Still from Figure Skating on Soap

  9. The film is inspired by the stories and diaries of the astronauts that have spent a long time on the orbital stations and have done the spacewalk. Observing Earth, you often think about it. You often recall your own life on the Earth, smells of grass and forest, birds singing.
    Man in space keenly feels the lack of earthly connections and often recalls them. A good book is needed in space that would narrate about life on the Earth, about people, their relationships, about Earth nature. In rare free moments, one wants to read earthly books and see earthly pictures. On the board of our “Soyuz-9”, we had several color photos of the Baikal picturesque scenery. I recall with what delight we were looking through them on the 10th day of our space mission.”
    Extract from the diary of Vitaly Sevastianov, a space pilot.

    Still from Home

  10. Lurie depicts his own private landscape on Super8 film and then transcribes the imprinted lit images within the prism of his memories and sensations. Here the black and white, urban, dreamlike scenes from the flatland of St. Petersburg and Kronstadt — the old Russia's marine fort — refract into subdued colors of the pristine montane terrain of Northern Norway.

    Still from Refraction

  11. "Obstacles in the life of any person make him stronger if he finds an opportunity to survive them. The broken leg brought me to a new form of existence as well as to a different rhythm and tempo of life. I acquired a lot by losing a possibility to move adequately. It was a halt in my dancing life. When my body received limitations, I found a way to dance in a new fashion…
    Daria Pisareva

    Still from Loosen Up!

  12. The rituals of power and authority symbolized by elaborately uniformed young soldiers on duty suddenly seem ridiculous when compared to the famously animated wooden dolls in Tchaikovsky’s Nutcracker Suite.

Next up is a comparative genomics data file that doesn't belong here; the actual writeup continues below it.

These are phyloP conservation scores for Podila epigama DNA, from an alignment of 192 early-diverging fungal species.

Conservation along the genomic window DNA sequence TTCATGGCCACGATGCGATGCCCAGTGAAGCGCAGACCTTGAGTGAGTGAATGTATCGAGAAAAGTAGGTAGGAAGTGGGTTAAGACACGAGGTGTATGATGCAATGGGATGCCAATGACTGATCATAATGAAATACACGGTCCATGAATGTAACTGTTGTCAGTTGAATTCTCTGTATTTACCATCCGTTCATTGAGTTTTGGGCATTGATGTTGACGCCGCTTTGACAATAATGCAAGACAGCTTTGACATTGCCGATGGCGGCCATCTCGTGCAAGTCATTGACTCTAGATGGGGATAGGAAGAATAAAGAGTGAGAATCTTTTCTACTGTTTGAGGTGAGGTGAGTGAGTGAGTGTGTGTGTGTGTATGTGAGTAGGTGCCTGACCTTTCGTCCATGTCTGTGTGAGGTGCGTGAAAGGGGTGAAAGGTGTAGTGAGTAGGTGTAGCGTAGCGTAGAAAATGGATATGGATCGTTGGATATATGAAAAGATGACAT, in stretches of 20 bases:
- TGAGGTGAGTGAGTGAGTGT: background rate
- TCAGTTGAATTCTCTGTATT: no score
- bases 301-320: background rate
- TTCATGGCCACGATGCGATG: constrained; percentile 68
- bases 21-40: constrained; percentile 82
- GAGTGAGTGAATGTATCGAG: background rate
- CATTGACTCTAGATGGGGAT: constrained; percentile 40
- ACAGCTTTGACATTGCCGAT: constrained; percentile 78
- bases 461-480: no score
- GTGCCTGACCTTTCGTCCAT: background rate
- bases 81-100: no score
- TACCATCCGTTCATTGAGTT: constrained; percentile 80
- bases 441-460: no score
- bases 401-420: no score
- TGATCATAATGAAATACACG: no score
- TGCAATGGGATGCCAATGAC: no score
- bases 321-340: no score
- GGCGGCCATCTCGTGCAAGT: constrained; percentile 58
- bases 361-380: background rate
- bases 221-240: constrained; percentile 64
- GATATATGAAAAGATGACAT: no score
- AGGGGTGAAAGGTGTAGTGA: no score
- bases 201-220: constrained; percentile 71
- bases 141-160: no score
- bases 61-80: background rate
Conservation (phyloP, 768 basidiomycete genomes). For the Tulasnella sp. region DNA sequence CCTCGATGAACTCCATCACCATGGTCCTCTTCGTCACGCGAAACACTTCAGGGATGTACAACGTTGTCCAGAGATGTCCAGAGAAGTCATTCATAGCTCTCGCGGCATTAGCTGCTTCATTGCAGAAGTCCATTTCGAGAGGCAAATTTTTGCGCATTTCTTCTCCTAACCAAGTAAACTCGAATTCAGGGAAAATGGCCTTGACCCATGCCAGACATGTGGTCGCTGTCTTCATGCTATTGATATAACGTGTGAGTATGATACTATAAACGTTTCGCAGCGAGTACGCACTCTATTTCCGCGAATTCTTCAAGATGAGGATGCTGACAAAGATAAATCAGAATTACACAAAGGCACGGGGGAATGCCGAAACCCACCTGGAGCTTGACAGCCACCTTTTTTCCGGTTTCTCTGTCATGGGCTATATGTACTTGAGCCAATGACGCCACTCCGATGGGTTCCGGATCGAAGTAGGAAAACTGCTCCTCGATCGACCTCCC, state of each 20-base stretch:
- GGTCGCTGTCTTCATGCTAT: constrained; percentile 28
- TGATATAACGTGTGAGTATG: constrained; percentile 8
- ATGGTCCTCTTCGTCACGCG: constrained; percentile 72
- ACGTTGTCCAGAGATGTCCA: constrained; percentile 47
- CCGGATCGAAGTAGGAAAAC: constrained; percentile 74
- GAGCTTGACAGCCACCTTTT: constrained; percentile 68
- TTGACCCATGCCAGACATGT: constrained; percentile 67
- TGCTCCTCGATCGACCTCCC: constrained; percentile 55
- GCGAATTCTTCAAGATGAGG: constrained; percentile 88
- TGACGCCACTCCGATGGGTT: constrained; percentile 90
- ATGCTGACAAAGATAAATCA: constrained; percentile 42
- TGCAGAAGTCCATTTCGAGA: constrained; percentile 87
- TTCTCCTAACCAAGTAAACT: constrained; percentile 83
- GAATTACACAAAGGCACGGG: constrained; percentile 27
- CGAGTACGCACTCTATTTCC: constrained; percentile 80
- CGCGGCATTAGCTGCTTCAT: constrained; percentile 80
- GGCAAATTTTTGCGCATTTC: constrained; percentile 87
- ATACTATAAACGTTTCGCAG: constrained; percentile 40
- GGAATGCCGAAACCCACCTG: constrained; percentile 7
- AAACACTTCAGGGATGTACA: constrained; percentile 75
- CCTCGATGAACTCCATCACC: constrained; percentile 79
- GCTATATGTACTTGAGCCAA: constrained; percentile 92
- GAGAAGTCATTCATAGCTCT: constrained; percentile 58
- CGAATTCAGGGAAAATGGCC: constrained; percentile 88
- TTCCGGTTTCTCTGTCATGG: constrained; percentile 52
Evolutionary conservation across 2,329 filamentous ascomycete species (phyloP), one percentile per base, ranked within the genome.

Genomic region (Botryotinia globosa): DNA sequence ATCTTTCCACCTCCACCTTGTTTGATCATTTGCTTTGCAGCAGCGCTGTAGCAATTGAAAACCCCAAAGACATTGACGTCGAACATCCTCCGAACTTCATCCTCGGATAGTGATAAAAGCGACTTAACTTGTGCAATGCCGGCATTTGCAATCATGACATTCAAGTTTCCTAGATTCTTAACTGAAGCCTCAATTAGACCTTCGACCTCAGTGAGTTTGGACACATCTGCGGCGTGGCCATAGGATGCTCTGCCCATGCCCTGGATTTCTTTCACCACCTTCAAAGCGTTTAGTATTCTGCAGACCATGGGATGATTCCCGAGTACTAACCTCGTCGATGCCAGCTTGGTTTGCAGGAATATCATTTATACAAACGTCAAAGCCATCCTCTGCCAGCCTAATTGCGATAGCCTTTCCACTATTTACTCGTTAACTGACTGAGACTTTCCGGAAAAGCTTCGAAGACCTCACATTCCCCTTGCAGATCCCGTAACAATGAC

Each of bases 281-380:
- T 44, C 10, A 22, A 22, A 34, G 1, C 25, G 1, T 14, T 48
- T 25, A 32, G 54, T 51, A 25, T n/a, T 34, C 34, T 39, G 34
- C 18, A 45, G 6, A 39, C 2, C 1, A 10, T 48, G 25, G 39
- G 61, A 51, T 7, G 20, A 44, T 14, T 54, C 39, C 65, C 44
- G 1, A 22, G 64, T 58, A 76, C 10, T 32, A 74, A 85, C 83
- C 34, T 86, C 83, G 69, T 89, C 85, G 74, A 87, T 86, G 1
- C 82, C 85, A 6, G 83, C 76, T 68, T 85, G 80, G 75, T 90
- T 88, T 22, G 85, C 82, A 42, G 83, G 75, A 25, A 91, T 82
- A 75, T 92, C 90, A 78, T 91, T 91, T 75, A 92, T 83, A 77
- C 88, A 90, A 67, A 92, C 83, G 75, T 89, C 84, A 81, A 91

Still from Nutcrackers

KOMM UND SPIEL selected by Berlin Film Society


In Berlin, a Russian-German boy named Grisha fools around with a toygun. The longer he plays, the further he is thrust into an altered reality. The boundaries between the present and the past start to blur. Images from a bygone Berlin appear; streets and buildings still carry the memories of war. Suddenly, he is caught in a nightmare of another lifetime.
KOMM UND SPIEL is written and directed by Daria Belova, who was born in St. Petersburg, Russia. Since 2008, she has been studying film direction at the German Film and Television Academy Berlin.

Screening Curated by: Jack Howard & Nathan Letore
Languages: Russian and German (English Subtitles)
Director: Daria Belova
Screenplay: Daria Belova
Cinematography: Max Preiss
Editing: Stefanie Kosik
Sound: Niklas Kammertöns
Production Design: Julia Laube – Dana Dumann – Sandra Ernst
Music: Chatschatur Kanajan

Alexander Josef Shtol
Maria Zharkova
Julia Gor
Iljá Pletner
Roman Sdobnyakov
Andrej Vanichev

Copyright for this film belongs to: Deutschen Film- und Fernsehakademie Berlin (DFFB)

Berlin Film Society was established during the Berlin International Film Festival in 2012 to organize monthly cinematic experiences, as well as international pop-up film events. Every month a specific theme, motif, director or idea is explored within the films that are screened. From Director Q&As and retrospectives, to themed culinary experiences and live music events, the Society aims to create a whole new approach to experiencing film. Recent events included screening the award winning “The Act of Killing” six weeks prior to release in Germany followed by a talk with its director Joshua Oppenheimer, Weimar classic “Der Blaue Engel” shown in the landmark 1920′s silent film cinema Delphi, ”The Great Dictator” shown at Loftus Hall — as well as Q & A’s with directors such as Amie Wallach (after showing her Louise Bourgeois documentary) and Diana Vreeland in context with her film, “The Eye has to Travel”.

Visit Video Program at PLATOON Kunsthalle (Berlin, Schönhauser Allee 9)
on November 14 2013

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PLATOON Kunsthalle in Berlin is a modular architecture structure consisting of 34 standard freight containers. This 4500 m2 industrial area hosts cultural movements and community events as well as PLATOON FACTORY and PLATOON ARTIST LAB. With spaces in Berlin and Seoul, PLATOON's global network includes more than 6000 artists, creatives and thinkers that support each other. PLATOON's cultural development experience serves as a consultancy for energizing sustainable relationships between brands and creative subcultures.